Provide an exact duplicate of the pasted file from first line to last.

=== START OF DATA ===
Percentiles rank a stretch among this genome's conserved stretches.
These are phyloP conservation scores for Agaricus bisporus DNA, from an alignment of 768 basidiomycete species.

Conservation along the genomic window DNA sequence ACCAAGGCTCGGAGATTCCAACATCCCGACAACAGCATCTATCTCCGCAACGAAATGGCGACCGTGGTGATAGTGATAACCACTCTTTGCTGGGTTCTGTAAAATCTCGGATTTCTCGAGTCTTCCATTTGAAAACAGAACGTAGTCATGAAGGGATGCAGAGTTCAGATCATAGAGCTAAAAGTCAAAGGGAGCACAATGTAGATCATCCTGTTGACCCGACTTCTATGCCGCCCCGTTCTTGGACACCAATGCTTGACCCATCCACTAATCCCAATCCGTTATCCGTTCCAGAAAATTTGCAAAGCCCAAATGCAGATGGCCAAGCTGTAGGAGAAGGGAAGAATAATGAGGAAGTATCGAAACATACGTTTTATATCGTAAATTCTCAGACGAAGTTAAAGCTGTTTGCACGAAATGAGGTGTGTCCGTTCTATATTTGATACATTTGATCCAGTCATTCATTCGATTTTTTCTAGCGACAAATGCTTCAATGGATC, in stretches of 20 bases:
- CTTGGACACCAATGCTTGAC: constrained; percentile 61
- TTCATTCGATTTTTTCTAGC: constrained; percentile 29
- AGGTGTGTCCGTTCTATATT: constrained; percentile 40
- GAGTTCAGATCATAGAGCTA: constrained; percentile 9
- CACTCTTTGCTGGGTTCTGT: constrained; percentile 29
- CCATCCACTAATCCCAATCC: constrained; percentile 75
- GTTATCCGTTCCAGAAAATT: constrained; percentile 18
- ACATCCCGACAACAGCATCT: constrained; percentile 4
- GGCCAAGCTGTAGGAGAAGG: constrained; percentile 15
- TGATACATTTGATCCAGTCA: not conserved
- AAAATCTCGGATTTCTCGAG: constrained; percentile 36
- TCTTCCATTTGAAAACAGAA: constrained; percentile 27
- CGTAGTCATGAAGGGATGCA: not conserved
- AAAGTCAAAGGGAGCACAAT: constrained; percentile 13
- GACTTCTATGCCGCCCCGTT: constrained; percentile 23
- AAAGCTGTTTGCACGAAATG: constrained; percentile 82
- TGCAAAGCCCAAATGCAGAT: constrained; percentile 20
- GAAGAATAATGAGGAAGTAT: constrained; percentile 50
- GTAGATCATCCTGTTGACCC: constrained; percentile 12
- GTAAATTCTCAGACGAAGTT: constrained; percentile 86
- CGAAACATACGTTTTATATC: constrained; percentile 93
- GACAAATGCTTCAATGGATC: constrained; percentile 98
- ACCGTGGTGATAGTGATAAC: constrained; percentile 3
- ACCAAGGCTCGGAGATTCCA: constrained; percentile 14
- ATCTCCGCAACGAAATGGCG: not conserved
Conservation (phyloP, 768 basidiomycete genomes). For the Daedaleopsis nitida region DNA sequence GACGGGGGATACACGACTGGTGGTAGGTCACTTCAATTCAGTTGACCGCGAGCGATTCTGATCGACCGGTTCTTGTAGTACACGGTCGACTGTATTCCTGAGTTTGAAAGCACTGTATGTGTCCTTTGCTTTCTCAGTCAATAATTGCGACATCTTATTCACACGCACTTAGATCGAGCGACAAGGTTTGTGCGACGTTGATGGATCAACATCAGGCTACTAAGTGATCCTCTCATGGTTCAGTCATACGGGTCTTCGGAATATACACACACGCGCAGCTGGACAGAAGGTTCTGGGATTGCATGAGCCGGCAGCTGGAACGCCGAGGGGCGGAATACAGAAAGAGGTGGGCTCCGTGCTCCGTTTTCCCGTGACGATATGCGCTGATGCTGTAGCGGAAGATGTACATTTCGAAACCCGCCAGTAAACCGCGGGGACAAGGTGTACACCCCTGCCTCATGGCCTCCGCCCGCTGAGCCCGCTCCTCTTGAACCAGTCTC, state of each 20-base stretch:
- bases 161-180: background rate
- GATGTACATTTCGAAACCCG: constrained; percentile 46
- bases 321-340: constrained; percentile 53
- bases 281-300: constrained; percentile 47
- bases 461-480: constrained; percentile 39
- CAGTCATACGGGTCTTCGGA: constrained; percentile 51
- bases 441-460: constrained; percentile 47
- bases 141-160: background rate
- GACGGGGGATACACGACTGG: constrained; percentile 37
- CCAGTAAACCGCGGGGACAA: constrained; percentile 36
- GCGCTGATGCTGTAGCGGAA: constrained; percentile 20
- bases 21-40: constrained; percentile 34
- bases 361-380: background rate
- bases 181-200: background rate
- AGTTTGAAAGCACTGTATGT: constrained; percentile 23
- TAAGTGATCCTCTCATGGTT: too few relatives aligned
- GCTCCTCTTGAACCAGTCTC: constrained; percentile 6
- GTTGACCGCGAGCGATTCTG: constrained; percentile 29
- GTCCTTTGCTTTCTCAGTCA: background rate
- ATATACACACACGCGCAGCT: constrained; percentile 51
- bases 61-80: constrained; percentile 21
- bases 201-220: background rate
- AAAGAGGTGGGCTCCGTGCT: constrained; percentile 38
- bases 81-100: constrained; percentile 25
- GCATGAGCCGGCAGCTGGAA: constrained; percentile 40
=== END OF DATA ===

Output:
Percentiles rank a stretch among this genome's conserved stretches.
These are phyloP conservation scores for Agaricus bisporus DNA, from an alignment of 768 basidiomycete species.

Conservation along the genomic window DNA sequence ACCAAGGCTCGGAGATTCCAACATCCCGACAACAGCATCTATCTCCGCAACGAAATGGCGACCGTGGTGATAGTGATAACCACTCTTTGCTGGGTTCTGTAAAATCTCGGATTTCTCGAGTCTTCCATTTGAAAACAGAACGTAGTCATGAAGGGATGCAGAGTTCAGATCATAGAGCTAAAAGTCAAAGGGAGCACAATGTAGATCATCCTGTTGACCCGACTTCTATGCCGCCCCGTTCTTGGACACCAATGCTTGACCCATCCACTAATCCCAATCCGTTATCCGTTCCAGAAAATTTGCAAAGCCCAAATGCAGATGGCCAAGCTGTAGGAGAAGGGAAGAATAATGAGGAAGTATCGAAACATACGTTTTATATCGTAAATTCTCAGACGAAGTTAAAGCTGTTTGCACGAAATGAGGTGTGTCCGTTCTATATTTGATACATTTGATCCAGTCATTCATTCGATTTTTTCTAGCGACAAATGCTTCAATGGATC, in stretches of 20 bases:
- CTTGGACACCAATGCTTGAC: constrained; percentile 61
- TTCATTCGATTTTTTCTAGC: constrained; percentile 29
- AGGTGTGTCCGTTCTATATT: constrained; percentile 40
- GAGTTCAGATCATAGAGCTA: constrained; percentile 9
- CACTCTTTGCTGGGTTCTGT: constrained; percentile 29
- CCATCCACTAATCCCAATCC: constrained; percentile 75
- GTTATCCGTTCCAGAAAATT: constrained; percentile 18
- ACATCCCGACAACAGCATCT: constrained; percentile 4
- GGCCAAGCTGTAGGAGAAGG: constrained; percentile 15
- TGATACATTTGATCCAGTCA: not conserved
- AAAATCTCGGATTTCTCGAG: constrained; percentile 36
- TCTTCCATTTGAAAACAGAA: constrained; percentile 27
- CGTAGTCATGAAGGGATGCA: not conserved
- AAAGTCAAAGGGAGCACAAT: constrained; percentile 13
- GACTTCTATGCCGCCCCGTT: constrained; percentile 23
- AAAGCTGTTTGCACGAAATG: constrained; percentile 82
- TGCAAAGCCCAAATGCAGAT: constrained; percentile 20
- GAAGAATAATGAGGAAGTAT: constrained; percentile 50
- GTAGATCATCCTGTTGACCC: constrained; percentile 12
- GTAAATTCTCAGACGAAGTT: constrained; percentile 86
- CGAAACATACGTTTTATATC: constrained; percentile 93
- GACAAATGCTTCAATGGATC: constrained; percentile 98
- ACCGTGGTGATAGTGATAAC: constrained; percentile 3
- ACCAAGGCTCGGAGATTCCA: constrained; percentile 14
- ATCTCCGCAACGAAATGGCG: not conserved
Conservation (phyloP, 768 basidiomycete genomes). For the Daedaleopsis nitida region DNA sequence GACGGGGGATACACGACTGGTGGTAGGTCACTTCAATTCAGTTGACCGCGAGCGATTCTGATCGACCGGTTCTTGTAGTACACGGTCGACTGTATTCCTGAGTTTGAAAGCACTGTATGTGTCCTTTGCTTTCTCAGTCAATAATTGCGACATCTTATTCACACGCACTTAGATCGAGCGACAAGGTTTGTGCGACGTTGATGGATCAACATCAGGCTACTAAGTGATCCTCTCATGGTTCAGTCATACGGGTCTTCGGAATATACACACACGCGCAGCTGGACAGAAGGTTCTGGGATTGCATGAGCCGGCAGCTGGAACGCCGAGGGGCGGAATACAGAAAGAGGTGGGCTCCGTGCTCCGTTTTCCCGTGACGATATGCGCTGATGCTGTAGCGGAAGATGTACATTTCGAAACCCGCCAGTAAACCGCGGGGACAAGGTGTACACCCCTGCCTCATGGCCTCCGCCCGCTGAGCCCGCTCCTCTTGAACCAGTCTC, state of each 20-base stretch:
- bases 161-180: background rate
- GATGTACATTTCGAAACCCG: constrained; percentile 46
- bases 321-340: constrained; percentile 53
- bases 281-300: constrained; percentile 47
- bases 461-480: constrained; percentile 39
- CAGTCATACGGGTCTTCGGA: constrained; percentile 51
- bases 441-460: constrained; percentile 47
- bases 141-160: background rate
- GACGGGGGATACACGACTGG: constrained; percentile 37
- CCAGTAAACCGCGGGGACAA: constrained; percentile 36
- GCGCTGATGCTGTAGCGGAA: constrained; percentile 20
- bases 21-40: constrained; percentile 34
- bases 361-380: background rate
- bases 181-200: background rate
- AGTTTGAAAGCACTGTATGT: constrained; percentile 23
- TAAGTGATCCTCTCATGGTT: too few relatives aligned
- GCTCCTCTTGAACCAGTCTC: constrained; percentile 6
- GTTGACCGCGAGCGATTCTG: constrained; percentile 29
- GTCCTTTGCTTTCTCAGTCA: background rate
- ATATACACACACGCGCAGCT: constrained; percentile 51
- bases 61-80: constrained; percentile 21
- bases 201-220: background rate
- AAAGAGGTGGGCTCCGTGCT: constrained; percentile 38
- bases 81-100: constrained; percentile 25
- GCATGAGCCGGCAGCTGGAA: constrained; percentile 40